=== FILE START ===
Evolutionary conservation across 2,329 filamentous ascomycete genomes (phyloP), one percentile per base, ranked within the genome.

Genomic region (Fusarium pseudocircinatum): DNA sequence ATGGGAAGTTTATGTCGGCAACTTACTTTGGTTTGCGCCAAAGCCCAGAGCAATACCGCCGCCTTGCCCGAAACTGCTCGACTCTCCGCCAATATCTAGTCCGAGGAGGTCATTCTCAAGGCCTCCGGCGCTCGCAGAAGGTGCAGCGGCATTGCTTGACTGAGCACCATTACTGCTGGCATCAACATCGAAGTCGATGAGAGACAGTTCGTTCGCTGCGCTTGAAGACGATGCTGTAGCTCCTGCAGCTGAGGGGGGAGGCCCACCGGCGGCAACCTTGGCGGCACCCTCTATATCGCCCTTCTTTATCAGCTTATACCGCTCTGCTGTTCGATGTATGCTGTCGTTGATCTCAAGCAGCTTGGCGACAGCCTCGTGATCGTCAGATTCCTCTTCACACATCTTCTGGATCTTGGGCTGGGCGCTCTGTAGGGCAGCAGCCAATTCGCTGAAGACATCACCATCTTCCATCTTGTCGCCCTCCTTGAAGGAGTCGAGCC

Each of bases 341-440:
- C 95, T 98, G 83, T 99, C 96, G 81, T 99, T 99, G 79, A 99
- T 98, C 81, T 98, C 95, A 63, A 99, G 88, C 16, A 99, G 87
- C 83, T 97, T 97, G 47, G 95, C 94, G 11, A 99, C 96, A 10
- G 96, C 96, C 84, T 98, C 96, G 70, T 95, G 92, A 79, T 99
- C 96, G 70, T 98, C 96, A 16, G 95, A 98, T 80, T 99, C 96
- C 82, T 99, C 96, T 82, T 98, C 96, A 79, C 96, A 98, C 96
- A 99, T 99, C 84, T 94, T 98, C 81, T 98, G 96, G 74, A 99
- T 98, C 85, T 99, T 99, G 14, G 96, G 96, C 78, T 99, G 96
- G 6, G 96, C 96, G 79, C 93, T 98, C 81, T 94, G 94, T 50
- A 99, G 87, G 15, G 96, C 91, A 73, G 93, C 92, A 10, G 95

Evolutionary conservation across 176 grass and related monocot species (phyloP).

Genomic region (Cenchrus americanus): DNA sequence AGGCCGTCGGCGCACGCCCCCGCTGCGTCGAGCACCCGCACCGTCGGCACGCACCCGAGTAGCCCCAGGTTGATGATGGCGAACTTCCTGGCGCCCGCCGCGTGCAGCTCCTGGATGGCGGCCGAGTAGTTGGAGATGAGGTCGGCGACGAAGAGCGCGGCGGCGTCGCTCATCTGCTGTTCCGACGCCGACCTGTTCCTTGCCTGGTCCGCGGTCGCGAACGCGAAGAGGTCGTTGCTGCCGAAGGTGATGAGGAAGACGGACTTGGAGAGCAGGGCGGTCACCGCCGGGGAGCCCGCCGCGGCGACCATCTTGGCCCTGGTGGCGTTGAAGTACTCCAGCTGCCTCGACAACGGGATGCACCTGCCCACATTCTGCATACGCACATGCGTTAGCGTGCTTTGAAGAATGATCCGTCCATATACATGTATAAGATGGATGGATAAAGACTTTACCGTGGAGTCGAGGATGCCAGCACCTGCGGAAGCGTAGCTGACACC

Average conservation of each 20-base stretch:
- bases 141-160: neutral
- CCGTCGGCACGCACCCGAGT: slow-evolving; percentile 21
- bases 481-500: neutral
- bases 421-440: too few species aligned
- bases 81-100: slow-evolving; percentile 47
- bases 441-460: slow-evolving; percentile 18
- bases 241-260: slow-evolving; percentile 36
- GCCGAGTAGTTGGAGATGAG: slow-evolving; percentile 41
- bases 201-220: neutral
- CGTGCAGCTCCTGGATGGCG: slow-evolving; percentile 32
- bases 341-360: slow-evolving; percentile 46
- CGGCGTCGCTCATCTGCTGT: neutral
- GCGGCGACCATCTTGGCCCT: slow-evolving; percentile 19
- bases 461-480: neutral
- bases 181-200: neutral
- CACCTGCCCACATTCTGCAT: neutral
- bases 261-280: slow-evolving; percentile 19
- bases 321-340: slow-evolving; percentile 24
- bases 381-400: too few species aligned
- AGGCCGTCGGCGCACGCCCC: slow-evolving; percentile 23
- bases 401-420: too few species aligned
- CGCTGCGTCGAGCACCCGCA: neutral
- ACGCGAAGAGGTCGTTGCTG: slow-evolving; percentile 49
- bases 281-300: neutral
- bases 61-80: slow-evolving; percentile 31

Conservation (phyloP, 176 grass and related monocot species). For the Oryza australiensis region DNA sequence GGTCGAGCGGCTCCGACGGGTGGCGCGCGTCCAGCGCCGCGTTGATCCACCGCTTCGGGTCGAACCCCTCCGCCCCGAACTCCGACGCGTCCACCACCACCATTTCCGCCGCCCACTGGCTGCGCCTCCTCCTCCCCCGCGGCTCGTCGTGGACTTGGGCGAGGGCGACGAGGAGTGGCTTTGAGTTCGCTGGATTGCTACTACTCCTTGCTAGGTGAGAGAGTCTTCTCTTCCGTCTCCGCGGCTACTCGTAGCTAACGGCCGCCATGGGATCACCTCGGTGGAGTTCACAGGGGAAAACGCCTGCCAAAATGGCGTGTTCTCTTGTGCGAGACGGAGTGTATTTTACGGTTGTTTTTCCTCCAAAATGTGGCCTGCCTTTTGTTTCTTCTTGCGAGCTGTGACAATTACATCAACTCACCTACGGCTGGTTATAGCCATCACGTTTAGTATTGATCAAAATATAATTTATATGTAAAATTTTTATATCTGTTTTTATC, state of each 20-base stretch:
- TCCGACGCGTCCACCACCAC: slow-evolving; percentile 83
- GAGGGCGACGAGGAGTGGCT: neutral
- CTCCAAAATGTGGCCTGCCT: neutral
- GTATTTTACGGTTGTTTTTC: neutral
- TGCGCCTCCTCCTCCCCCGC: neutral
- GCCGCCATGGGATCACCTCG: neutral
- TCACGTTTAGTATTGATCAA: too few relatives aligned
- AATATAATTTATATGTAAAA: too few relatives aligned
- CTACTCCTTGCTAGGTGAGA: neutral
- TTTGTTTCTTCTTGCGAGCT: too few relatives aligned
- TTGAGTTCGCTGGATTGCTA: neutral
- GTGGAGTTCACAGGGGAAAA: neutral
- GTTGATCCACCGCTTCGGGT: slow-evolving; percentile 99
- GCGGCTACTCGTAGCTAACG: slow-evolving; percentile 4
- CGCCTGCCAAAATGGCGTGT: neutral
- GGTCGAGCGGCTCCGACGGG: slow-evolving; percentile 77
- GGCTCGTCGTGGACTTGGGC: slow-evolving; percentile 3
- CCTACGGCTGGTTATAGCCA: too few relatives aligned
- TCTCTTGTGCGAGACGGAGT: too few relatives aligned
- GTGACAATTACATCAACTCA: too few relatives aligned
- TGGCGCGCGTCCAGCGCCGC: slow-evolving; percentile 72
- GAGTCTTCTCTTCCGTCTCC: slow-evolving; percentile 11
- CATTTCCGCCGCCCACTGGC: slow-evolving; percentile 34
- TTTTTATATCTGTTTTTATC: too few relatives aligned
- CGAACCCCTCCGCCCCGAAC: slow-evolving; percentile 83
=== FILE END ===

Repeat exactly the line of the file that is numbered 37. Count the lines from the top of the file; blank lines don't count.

- bases 401-420: too few species aligned